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Prolific author Belva Plain turns her discerning attention once more to the complexity of the human condition in Fortune . High-powered lawyer Robb McDaniel learns too late that dreams are more easily lost than won, and that life sometimes takes on a complexion all of its own, when he pursues and achieves "success," as measured by standards not his own or his family's. Along the way, Robb indelibly touches other lives: Lily, his high-school sweetheart and former fiancée; Ellen, his estranged wife who is in love with another man; and Julie, his daughter who has grown up before Robb realized what was happening. For Belva Plain fans, the sometimes-unlikely dialogue fails to detract from the message of a life gone astray. In truth, Plain's painfully literal plot reminds us all to remain vigilant, to continually monitor the progress and process of our lives, else we wake one day to find it and ourselves unrecognizable. --Alison Trinkle --This text refers to the Hardcover edition.
Plain adroitly crafts bestsellers (Homecoming, Secrecy, Promises, etc.), lacing modern morality tales with current issues and old-fashioned melodrama, often creating emotionally resilient, believable characters, and sometimes generating clich?s just to smooth the path to true love. Her latest effort starts off predictably as earnest young Robb MacDaniel leaves his loyal fianc?e, Lily, in the small Southern town where they grew up, in order to pursue a law degree, using insurance money from an accident that has killed his parents. In the big city, Robb falls for Ellen, the Wellesley-educated daughter of local legal icon Wilson Grant. Marrying Ellen, Robb firmly steps up the ladder of success, casting off ideals, as he cast off Lily, at each rung. Robb's professional rise and moral descent drive him to increasingly desperate acts, but he doesn't allow his struggles with regret to thwart his ambition. Plain keeps the tissue count low in this tearjerker by focusing on RobbAalthough her sympathies are clearly with the long-suffering women who love him. Because of the novel's New South location and legal-ethics theme, it occasionally seems to misstep into Grisham territory. Plain is much surer on domestic ground, such as when she unravels the family secrets and emotions surrounding Robb and Ellen's retarded son. Unsentimental supporting characters (Lily's mom, Robb's best friend) also help make this one of her most convincing tales of personal choice and human weakness.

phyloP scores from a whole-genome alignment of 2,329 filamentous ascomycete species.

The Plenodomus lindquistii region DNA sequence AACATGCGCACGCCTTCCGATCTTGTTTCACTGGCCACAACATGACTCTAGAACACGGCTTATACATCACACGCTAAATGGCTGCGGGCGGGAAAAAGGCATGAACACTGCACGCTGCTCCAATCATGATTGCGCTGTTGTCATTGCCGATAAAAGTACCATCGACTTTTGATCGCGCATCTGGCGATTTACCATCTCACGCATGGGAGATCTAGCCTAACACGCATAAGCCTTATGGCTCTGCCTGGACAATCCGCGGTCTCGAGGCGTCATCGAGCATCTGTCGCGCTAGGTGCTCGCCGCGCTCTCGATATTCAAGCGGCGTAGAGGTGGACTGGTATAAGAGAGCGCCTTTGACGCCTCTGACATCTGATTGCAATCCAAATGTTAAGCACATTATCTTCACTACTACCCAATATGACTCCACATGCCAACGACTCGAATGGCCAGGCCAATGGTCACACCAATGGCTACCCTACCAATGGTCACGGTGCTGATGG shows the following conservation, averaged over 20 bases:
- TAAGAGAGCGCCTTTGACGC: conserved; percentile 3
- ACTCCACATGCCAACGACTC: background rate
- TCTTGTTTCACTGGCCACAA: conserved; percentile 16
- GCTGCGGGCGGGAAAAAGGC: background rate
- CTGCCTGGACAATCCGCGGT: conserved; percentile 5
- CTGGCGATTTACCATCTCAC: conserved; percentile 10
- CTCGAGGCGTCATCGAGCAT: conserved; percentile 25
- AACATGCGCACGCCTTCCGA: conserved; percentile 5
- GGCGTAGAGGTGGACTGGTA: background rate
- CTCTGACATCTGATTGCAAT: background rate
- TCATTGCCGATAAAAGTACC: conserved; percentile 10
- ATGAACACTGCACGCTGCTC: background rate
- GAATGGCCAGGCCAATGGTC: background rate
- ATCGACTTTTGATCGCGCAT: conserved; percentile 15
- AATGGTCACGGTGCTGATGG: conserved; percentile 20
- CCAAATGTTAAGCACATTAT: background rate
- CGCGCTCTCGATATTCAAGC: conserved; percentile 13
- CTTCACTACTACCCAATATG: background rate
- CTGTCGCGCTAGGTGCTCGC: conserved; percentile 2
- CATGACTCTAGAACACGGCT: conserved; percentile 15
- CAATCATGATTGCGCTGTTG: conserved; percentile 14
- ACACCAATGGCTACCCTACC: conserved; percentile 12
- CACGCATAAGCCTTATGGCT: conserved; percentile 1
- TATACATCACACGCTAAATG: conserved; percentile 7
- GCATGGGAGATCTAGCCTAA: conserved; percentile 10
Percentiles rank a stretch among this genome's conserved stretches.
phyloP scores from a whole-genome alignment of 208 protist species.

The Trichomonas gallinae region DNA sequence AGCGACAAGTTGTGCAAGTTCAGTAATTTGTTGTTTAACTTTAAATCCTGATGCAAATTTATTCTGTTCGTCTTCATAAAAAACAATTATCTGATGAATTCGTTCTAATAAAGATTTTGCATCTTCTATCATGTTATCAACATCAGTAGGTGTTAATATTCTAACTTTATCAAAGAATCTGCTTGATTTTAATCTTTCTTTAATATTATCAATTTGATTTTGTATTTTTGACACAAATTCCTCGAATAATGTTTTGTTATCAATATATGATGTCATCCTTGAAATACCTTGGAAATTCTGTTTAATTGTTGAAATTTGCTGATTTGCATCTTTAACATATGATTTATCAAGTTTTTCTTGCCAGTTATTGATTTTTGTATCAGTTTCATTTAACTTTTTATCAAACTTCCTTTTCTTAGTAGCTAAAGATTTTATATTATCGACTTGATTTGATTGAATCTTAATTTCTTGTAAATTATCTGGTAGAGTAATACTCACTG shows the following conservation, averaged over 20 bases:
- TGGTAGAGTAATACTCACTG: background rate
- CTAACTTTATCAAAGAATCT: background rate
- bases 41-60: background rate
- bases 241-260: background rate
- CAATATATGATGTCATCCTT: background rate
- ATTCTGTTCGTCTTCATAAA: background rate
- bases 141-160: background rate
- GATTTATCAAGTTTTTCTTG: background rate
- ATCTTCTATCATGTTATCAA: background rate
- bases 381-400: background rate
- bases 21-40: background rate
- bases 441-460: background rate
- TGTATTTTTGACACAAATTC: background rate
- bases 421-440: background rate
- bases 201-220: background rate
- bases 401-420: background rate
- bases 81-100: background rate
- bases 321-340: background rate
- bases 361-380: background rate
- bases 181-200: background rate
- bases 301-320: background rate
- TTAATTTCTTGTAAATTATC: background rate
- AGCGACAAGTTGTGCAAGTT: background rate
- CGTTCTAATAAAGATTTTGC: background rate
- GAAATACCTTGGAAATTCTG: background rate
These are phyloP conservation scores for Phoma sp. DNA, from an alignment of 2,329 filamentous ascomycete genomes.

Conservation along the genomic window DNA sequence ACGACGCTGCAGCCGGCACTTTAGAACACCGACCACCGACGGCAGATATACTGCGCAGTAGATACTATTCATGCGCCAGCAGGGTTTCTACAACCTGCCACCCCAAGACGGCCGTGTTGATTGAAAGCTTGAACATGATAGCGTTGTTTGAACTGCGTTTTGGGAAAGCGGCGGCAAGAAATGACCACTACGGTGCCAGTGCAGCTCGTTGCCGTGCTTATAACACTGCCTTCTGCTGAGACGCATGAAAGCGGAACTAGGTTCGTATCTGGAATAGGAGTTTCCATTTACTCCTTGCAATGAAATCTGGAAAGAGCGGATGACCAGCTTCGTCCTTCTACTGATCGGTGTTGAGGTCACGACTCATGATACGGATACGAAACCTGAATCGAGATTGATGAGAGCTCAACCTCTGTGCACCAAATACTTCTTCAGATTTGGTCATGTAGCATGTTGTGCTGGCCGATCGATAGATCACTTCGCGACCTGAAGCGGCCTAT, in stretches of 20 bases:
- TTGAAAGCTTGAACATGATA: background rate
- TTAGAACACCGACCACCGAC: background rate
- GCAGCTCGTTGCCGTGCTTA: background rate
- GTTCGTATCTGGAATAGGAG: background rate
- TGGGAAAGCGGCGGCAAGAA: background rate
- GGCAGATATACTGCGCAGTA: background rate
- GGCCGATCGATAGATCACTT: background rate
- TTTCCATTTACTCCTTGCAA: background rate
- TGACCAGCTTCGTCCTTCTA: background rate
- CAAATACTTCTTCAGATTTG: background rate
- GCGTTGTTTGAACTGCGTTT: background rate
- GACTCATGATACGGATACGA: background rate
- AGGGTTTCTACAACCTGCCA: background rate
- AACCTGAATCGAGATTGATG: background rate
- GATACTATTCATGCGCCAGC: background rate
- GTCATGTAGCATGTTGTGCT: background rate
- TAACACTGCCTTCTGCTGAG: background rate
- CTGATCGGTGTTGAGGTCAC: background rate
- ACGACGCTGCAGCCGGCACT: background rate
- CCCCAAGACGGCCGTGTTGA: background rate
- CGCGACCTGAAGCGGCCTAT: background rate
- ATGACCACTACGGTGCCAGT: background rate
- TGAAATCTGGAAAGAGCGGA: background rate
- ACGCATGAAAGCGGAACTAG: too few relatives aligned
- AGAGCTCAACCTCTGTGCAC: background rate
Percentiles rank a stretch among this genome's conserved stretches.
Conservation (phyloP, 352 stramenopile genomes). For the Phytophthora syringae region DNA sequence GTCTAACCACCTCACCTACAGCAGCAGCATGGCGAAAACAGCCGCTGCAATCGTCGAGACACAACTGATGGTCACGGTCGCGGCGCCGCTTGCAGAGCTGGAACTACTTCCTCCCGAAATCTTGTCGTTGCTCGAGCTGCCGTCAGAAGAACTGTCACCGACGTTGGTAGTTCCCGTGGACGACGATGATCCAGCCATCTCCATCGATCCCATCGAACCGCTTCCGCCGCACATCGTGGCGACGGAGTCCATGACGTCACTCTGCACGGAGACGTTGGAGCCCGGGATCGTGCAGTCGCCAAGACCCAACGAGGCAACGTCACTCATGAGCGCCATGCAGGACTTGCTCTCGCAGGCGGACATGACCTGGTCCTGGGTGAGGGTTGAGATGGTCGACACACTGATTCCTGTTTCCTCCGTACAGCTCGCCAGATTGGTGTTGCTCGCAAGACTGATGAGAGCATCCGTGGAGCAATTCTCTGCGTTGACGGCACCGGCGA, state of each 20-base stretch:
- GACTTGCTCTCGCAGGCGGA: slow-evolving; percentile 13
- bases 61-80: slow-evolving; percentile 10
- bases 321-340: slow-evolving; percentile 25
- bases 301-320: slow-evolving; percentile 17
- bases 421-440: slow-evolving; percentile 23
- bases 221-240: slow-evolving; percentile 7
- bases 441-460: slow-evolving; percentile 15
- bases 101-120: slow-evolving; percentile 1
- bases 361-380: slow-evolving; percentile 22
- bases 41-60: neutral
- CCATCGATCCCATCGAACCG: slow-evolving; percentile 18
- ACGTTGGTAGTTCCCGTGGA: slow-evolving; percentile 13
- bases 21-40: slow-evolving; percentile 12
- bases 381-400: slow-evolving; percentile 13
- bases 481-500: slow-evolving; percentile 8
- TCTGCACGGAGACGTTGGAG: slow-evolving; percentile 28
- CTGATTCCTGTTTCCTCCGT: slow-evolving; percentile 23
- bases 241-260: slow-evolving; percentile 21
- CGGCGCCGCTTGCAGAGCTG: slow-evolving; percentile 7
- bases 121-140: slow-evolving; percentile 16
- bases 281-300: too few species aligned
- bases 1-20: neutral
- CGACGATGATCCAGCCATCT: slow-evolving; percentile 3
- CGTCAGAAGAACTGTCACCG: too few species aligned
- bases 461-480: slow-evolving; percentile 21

Copyright 1999 Reed Business Information, Inc. --This text refers to the Hardcover edition.
I read Evergreen many years ago (and thoroughly enjoyed it), this was the first Belva Plain book I had picked up since - what a mistake! Read morePublished on March 28 2004 by Shelly
Belva Plain has made another story worthy of being made into a mini series. I can only hope it happens someday! Read morePublished on March 14 2003 by Detra Fitch
I liked the story for the first 50 pages, but after that it kept getting boring. I have read other books by Belva Plain and I have to say that this was the one that I liked the... Read morePublished on Nov. 17 2001 by ShayShay
I have read all of Belva Plain's novels. This book was so disappointing. The beginning of the story captured my interest but by the middle it became boring. Read morePublished on Aug. 18 2000 by Judith L. Boro
I have always enjoyed Belva Plain's books, so "Fortune's Hand" was a big disappointment. I labored through this book, hoping it would get better, but believe me, it... Read morePublished on July 25 2000
I have always been a Belva Plain fan. I couldn't wait for her books to be published! After having read her latest two: "Fortune's Hand" and "After the Fire",... Read morePublished on July 15 2000
I was extremely disappointed in this book. I normally enjoy her books and typically spend my reading time rooting for the hero or heroine to resolve whatever the issue is (spousal... Read morePublished on June 3 2000 by Debbie Coulter
I'd like to get my money back on this loser of a story by Belva Plain. One-dimensional characters for whom I felt little empathy were disconnected emotionally except for a... Read morePublished on June 2 2000 by Carol W. Levy
It was so disappointingly predictable and "boilerplate". I suppose, afterall, how many different ways can you describe a romance and marriage, with all its many forks in... Read morePublished on June 1 2000